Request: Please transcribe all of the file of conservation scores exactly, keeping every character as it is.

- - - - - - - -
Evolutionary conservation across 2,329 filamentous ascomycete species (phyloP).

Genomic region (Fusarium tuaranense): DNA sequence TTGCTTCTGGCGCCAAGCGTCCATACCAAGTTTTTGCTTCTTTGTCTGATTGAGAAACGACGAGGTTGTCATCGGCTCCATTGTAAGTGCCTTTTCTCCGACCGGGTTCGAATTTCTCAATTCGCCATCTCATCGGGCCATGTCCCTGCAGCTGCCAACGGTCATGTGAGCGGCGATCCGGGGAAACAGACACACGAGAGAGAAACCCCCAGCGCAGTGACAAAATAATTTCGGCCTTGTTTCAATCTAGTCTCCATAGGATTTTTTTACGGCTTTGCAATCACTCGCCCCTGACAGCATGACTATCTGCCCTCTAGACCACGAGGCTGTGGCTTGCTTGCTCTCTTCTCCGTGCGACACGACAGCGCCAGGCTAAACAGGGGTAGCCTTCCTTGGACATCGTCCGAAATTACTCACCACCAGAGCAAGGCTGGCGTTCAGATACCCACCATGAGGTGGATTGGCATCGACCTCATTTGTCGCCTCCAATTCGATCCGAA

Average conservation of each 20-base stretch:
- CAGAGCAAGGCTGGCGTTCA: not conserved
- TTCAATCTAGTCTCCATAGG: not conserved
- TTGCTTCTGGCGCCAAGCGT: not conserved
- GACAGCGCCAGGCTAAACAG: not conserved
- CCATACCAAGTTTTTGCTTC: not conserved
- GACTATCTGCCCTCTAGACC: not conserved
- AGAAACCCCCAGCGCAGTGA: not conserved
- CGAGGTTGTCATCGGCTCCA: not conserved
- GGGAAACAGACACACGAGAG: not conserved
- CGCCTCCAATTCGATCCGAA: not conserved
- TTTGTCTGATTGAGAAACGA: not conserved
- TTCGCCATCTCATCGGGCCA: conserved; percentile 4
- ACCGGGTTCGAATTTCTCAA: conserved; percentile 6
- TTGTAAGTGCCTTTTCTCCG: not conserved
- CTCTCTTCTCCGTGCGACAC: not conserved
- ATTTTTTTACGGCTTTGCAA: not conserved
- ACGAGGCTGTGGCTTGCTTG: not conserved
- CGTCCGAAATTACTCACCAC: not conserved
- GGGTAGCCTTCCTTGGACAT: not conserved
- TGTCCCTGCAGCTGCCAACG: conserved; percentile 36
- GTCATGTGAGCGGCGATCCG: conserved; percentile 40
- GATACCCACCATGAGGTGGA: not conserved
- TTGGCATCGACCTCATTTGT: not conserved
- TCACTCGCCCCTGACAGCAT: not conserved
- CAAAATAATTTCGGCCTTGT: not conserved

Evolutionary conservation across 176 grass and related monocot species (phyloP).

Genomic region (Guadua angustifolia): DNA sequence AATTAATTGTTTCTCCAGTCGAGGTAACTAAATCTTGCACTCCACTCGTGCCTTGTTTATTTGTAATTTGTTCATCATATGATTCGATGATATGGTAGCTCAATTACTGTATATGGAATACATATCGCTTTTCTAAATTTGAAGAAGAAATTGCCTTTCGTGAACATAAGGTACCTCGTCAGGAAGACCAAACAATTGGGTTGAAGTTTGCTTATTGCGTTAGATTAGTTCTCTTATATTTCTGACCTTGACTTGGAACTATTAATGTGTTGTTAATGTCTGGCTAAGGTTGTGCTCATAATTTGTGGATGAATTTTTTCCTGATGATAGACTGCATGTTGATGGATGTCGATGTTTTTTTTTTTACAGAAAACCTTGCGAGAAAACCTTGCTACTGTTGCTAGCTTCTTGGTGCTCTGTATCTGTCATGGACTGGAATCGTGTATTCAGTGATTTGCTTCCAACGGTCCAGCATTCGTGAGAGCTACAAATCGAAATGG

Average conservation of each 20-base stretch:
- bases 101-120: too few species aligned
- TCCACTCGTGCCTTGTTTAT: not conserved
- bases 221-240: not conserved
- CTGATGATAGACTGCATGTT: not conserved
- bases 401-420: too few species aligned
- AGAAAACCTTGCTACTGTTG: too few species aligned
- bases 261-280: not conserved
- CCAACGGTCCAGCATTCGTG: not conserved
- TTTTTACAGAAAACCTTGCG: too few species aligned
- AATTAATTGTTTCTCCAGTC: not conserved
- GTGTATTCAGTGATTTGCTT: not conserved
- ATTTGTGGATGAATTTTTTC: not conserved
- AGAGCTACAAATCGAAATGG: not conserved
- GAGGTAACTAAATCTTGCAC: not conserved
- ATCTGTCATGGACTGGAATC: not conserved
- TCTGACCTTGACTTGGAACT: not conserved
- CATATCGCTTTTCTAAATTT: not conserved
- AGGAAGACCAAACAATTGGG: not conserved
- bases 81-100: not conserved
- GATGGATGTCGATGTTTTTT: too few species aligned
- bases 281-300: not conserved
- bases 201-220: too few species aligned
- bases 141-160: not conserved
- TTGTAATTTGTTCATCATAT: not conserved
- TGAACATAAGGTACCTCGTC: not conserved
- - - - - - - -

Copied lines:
Evolutionary conservation across 2,329 filamentous ascomycete species (phyloP).

Genomic region (Fusarium tuaranense): DNA sequence TTGCTTCTGGCGCCAAGCGTCCATACCAAGTTTTTGCTTCTTTGTCTGATTGAGAAACGACGAGGTTGTCATCGGCTCCATTGTAAGTGCCTTTTCTCCGACCGGGTTCGAATTTCTCAATTCGCCATCTCATCGGGCCATGTCCCTGCAGCTGCCAACGGTCATGTGAGCGGCGATCCGGGGAAACAGACACACGAGAGAGAAACCCCCAGCGCAGTGACAAAATAATTTCGGCCTTGTTTCAATCTAGTCTCCATAGGATTTTTTTACGGCTTTGCAATCACTCGCCCCTGACAGCATGACTATCTGCCCTCTAGACCACGAGGCTGTGGCTTGCTTGCTCTCTTCTCCGTGCGACACGACAGCGCCAGGCTAAACAGGGGTAGCCTTCCTTGGACATCGTCCGAAATTACTCACCACCAGAGCAAGGCTGGCGTTCAGATACCCACCATGAGGTGGATTGGCATCGACCTCATTTGTCGCCTCCAATTCGATCCGAA

Average conservation of each 20-base stretch:
- CAGAGCAAGGCTGGCGTTCA: not conserved
- TTCAATCTAGTCTCCATAGG: not conserved
- TTGCTTCTGGCGCCAAGCGT: not conserved
- GACAGCGCCAGGCTAAACAG: not conserved
- CCATACCAAGTTTTTGCTTC: not conserved
- GACTATCTGCCCTCTAGACC: not conserved
- AGAAACCCCCAGCGCAGTGA: not conserved
- CGAGGTTGTCATCGGCTCCA: not conserved
- GGGAAACAGACACACGAGAG: not conserved
- CGCCTCCAATTCGATCCGAA: not conserved
- TTTGTCTGATTGAGAAACGA: not conserved
- TTCGCCATCTCATCGGGCCA: conserved; percentile 4
- ACCGGGTTCGAATTTCTCAA: conserved; percentile 6
- TTGTAAGTGCCTTTTCTCCG: not conserved
- CTCTCTTCTCCGTGCGACAC: not conserved
- ATTTTTTTACGGCTTTGCAA: not conserved
- ACGAGGCTGTGGCTTGCTTG: not conserved
- CGTCCGAAATTACTCACCAC: not conserved
- GGGTAGCCTTCCTTGGACAT: not conserved
- TGTCCCTGCAGCTGCCAACG: conserved; percentile 36
- GTCATGTGAGCGGCGATCCG: conserved; percentile 40
- GATACCCACCATGAGGTGGA: not conserved
- TTGGCATCGACCTCATTTGT: not conserved
- TCACTCGCCCCTGACAGCAT: not conserved
- CAAAATAATTTCGGCCTTGT: not conserved

Evolutionary conservation across 176 grass and related monocot species (phyloP).

Genomic region (Guadua angustifolia): DNA sequence AATTAATTGTTTCTCCAGTCGAGGTAACTAAATCTTGCACTCCACTCGTGCCTTGTTTATTTGTAATTTGTTCATCATATGATTCGATGATATGGTAGCTCAATTACTGTATATGGAATACATATCGCTTTTCTAAATTTGAAGAAGAAATTGCCTTTCGTGAACATAAGGTACCTCGTCAGGAAGACCAAACAATTGGGTTGAAGTTTGCTTATTGCGTTAGATTAGTTCTCTTATATTTCTGACCTTGACTTGGAACTATTAATGTGTTGTTAATGTCTGGCTAAGGTTGTGCTCATAATTTGTGGATGAATTTTTTCCTGATGATAGACTGCATGTTGATGGATGTCGATGTTTTTTTTTTTACAGAAAACCTTGCGAGAAAACCTTGCTACTGTTGCTAGCTTCTTGGTGCTCTGTATCTGTCATGGACTGGAATCGTGTATTCAGTGATTTGCTTCCAACGGTCCAGCATTCGTGAGAGCTACAAATCGAAATGG

Average conservation of each 20-base stretch:
- bases 101-120: too few species aligned
- TCCACTCGTGCCTTGTTTAT: not conserved
- bases 221-240: not conserved
- CTGATGATAGACTGCATGTT: not conserved
- bases 401-420: too few species aligned
- AGAAAACCTTGCTACTGTTG: too few species aligned
- bases 261-280: not conserved
- CCAACGGTCCAGCATTCGTG: not conserved
- TTTTTACAGAAAACCTTGCG: too few species aligned
- AATTAATTGTTTCTCCAGTC: not conserved
- GTGTATTCAGTGATTTGCTT: not conserved
- ATTTGTGGATGAATTTTTTC: not conserved
- AGAGCTACAAATCGAAATGG: not conserved
- GAGGTAACTAAATCTTGCAC: not conserved
- ATCTGTCATGGACTGGAATC: not conserved
- TCTGACCTTGACTTGGAACT: not conserved
- CATATCGCTTTTCTAAATTT: not conserved
- AGGAAGACCAAACAATTGGG: not conserved
- bases 81-100: not conserved
- GATGGATGTCGATGTTTTTT: too few species aligned
- bases 281-300: not conserved
- bases 201-220: too few species aligned
- bases 141-160: not conserved
- TTGTAATTTGTTCATCATAT: not conserved
- TGAACATAAGGTACCTCGTC: not conserved